This method attempts to fit a 'Parabolic' (second order polynomial) curve.
y_{t} = a + bt +ct^{2}


The Moving Average method seeks to smooth out past data by averaging the last
several periods and projecting that view forward. ezForecaster automatically calculates
the optimal number of periods to be averaged.

The Double Moving Average method smooth out past data by applying Moving Average
twice, smoothing the already smoothed series. ezForecaster automatically calculates the
optimal number of periods to be averaged.


Percent Difference smoothes out past data by calculating the difference between
one period ago versus a varying number of periods ago. Firstly, ezForecaster calculates a
oneperiod difference then a twoperiod difference until it finds the period difference
with the smallest forecast error.
y_{t} = y_{t1} * y_{t1}
/ y_{t1n }
where n is a variable number of periods

Single Exponential Smoothing (SES) largely overcomes the limitations of
moving averages or percentage change models. It does this automatically by weighting past
data with weights that decrease exponentially with time; that is, the more recent the data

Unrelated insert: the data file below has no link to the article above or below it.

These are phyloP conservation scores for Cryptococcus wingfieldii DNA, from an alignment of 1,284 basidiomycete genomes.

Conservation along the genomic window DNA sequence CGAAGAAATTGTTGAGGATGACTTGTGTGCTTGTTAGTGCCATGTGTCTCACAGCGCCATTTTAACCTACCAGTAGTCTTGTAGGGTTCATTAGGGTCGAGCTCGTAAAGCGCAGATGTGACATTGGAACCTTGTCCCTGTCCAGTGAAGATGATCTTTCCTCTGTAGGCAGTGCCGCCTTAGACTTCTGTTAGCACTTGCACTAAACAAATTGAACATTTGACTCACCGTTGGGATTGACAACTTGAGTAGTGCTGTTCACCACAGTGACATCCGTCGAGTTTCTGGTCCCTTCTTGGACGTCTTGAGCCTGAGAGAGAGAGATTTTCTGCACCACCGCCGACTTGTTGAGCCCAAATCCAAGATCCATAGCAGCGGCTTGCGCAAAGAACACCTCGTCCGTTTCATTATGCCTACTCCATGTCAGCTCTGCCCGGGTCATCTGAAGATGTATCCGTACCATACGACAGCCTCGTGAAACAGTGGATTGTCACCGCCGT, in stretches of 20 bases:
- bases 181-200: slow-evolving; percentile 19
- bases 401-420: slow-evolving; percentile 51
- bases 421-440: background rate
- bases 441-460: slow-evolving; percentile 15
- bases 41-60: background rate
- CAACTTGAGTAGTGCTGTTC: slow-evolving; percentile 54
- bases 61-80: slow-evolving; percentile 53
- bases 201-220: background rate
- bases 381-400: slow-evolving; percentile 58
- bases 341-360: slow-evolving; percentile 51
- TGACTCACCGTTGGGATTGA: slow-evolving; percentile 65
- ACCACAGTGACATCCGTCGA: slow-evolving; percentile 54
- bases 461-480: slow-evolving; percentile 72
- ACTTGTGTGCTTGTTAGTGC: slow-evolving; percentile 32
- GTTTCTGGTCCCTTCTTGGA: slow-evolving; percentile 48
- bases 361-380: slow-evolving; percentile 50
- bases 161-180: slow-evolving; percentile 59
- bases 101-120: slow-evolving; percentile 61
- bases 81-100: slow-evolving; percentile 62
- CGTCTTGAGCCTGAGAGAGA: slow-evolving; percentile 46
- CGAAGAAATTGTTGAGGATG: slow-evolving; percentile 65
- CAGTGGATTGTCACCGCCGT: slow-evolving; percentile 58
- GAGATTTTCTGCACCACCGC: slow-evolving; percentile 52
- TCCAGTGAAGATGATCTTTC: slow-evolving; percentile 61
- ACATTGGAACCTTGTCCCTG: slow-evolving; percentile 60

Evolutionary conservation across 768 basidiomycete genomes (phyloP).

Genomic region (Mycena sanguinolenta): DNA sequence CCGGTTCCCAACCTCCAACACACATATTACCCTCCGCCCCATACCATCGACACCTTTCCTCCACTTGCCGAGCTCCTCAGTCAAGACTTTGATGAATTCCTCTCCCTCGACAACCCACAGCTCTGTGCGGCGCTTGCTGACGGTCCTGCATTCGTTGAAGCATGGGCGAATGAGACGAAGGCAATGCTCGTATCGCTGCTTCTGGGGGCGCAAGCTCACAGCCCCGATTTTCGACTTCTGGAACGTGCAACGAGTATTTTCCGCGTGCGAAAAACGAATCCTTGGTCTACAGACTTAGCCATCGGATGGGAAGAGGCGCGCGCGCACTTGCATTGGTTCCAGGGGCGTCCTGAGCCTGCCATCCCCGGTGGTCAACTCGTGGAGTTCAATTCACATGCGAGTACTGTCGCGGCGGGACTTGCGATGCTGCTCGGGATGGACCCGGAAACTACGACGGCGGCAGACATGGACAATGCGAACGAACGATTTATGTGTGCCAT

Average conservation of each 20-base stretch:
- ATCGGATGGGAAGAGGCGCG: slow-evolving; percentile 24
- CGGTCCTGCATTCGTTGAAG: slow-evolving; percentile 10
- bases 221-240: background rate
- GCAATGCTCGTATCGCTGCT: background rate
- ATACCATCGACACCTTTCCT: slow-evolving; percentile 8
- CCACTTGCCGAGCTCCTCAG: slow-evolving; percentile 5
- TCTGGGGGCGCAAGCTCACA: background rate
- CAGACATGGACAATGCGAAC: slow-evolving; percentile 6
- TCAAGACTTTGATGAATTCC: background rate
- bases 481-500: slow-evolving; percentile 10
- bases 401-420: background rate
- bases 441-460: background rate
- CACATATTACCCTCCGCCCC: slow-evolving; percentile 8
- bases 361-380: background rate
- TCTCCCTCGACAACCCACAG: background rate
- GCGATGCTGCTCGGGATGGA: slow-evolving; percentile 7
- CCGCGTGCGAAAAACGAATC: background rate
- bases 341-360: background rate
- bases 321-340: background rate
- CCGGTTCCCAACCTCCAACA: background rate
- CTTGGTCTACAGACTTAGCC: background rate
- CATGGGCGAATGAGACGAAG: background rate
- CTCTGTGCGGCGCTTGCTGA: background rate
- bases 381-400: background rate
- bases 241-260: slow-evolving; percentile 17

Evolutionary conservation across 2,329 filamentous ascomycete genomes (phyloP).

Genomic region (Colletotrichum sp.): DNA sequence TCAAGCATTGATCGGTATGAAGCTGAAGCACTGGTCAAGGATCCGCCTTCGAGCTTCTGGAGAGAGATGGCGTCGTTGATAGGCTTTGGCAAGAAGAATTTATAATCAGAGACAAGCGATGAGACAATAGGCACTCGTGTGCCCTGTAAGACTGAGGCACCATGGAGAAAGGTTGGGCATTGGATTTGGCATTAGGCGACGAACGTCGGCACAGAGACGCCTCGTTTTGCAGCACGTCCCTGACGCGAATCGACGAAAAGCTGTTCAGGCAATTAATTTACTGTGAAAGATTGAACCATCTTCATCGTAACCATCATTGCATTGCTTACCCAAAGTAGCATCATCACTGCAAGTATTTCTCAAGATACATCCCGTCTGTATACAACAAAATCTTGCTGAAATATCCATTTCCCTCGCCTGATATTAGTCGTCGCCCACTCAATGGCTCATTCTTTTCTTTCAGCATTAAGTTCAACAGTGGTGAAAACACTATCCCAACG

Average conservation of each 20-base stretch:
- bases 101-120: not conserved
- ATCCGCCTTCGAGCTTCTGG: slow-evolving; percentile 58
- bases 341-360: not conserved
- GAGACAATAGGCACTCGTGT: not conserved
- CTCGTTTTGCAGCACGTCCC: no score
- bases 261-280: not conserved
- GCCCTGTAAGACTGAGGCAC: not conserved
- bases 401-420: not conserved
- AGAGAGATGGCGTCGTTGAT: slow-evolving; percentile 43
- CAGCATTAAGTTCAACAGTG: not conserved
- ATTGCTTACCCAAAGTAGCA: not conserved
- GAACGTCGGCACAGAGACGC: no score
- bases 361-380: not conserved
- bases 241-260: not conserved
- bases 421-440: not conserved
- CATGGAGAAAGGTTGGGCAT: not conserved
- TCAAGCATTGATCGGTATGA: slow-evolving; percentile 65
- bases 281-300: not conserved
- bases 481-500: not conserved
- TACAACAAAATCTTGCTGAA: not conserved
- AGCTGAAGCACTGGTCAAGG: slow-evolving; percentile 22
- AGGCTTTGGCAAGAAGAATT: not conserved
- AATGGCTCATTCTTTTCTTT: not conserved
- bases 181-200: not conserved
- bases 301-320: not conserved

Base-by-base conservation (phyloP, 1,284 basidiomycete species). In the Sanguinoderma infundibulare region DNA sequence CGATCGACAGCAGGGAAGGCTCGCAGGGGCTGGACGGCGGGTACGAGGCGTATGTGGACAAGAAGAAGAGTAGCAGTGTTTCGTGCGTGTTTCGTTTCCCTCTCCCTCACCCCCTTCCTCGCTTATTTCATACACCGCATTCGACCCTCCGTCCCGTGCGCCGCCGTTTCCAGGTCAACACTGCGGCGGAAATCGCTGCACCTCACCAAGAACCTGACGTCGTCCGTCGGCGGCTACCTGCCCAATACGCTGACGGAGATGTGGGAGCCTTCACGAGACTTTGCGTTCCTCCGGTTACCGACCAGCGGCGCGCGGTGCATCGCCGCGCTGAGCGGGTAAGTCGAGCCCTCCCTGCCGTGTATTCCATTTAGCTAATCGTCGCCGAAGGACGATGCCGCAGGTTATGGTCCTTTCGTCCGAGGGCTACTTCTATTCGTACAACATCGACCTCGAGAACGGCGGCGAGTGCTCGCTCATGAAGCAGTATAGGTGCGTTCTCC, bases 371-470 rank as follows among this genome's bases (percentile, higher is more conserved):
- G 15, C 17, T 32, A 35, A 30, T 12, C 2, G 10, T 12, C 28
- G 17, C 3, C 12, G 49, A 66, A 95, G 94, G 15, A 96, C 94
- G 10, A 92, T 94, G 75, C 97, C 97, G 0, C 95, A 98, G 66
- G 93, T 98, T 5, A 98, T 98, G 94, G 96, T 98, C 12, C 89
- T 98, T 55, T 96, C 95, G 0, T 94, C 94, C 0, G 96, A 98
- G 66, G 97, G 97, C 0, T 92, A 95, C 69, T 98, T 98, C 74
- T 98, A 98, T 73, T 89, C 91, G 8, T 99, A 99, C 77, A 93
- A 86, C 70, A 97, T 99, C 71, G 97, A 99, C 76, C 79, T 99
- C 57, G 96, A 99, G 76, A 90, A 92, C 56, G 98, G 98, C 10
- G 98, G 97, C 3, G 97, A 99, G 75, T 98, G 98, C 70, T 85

value, the greater its weighting. Effectively, SES is a weighted moving average system
that is best suited to data that exhibits a flat trend. ezForecaster lets you specify a
value for the smoothing constant, a, or you can let ezForecaster pick the most appropriate one.
S_{t} = ay_{t}
+ (1  a) S_{t1}
where S represents the 'smoothed estimate' and a the smoothing constant which has a value between 0 and 1

Double Exponential Smoothing (DES) applies Single Exponential Smoothing twice.
It is useful where the historic data series is not stationary.
If we take SES to be: S_{t} = ay_{t}
+ (1  a) S_{t1}
Then DES is: S^{''}_{t}
= aS_{t} + (1  a) S^{''}_{t1}
where S represents the 'smoothed estimate' and a the smoothing constant which has a value between 0 and 1

This method (sometimes referred to as HoltWinters' NonSeasonal) is similar to
regular Exponential Smoothing this technique allows for a different smoothing constant to
be used for the second smoothing process.

Triple Exponential Smoothing (TES) applies SES three times. Along with DES, it
is useful where the historic data series is not stationary.
If we take SES to be: S_{t} = ay_{t}
+ (1  a) S_{t1}
Then DES is: S^{''}_{t}
= aS_{t} + (1  a) S^{''}_{t1}
and TES is: S^{'''}_{t}
= aS^{''}_{t} + (1  a)
S^{'''}_{t1}